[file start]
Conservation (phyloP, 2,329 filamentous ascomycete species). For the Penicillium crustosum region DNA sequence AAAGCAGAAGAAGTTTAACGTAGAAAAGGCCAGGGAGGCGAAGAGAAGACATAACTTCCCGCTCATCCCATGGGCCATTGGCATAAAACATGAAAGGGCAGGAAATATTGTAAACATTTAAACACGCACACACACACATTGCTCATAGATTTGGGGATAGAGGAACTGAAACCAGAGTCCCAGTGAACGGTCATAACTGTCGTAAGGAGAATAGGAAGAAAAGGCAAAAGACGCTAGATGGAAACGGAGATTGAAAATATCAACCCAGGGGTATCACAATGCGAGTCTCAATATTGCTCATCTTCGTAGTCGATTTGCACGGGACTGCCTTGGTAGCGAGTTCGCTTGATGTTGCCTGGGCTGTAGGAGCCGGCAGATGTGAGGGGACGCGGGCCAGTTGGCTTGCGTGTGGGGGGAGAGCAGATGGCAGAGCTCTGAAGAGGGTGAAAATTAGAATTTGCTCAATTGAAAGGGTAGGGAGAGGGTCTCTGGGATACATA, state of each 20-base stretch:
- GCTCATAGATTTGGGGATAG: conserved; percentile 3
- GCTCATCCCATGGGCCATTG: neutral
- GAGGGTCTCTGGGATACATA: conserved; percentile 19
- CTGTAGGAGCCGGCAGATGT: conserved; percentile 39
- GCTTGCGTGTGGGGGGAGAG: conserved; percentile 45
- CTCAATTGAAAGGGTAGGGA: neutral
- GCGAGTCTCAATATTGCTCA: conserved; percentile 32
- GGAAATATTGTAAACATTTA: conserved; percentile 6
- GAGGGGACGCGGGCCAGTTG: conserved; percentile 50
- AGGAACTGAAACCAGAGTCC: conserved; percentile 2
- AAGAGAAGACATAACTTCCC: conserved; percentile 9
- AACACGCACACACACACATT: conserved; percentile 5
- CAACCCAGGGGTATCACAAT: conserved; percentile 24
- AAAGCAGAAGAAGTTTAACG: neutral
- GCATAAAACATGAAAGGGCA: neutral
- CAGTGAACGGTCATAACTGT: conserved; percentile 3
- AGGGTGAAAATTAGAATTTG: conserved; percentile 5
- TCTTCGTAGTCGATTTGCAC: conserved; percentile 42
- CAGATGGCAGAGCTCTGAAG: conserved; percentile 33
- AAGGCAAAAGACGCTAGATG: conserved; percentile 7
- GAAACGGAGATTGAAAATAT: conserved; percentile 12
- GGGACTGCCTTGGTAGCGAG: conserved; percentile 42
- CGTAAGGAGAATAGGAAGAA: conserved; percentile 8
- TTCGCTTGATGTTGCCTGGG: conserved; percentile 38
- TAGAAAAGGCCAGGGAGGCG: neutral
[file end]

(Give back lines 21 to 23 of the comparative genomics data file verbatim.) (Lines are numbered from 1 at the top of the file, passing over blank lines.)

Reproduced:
- AAGGCAAAAGACGCTAGATG: conserved; percentile 7
- GAAACGGAGATTGAAAATAT: conserved; percentile 12
- GGGACTGCCTTGGTAGCGAG: conserved; percentile 42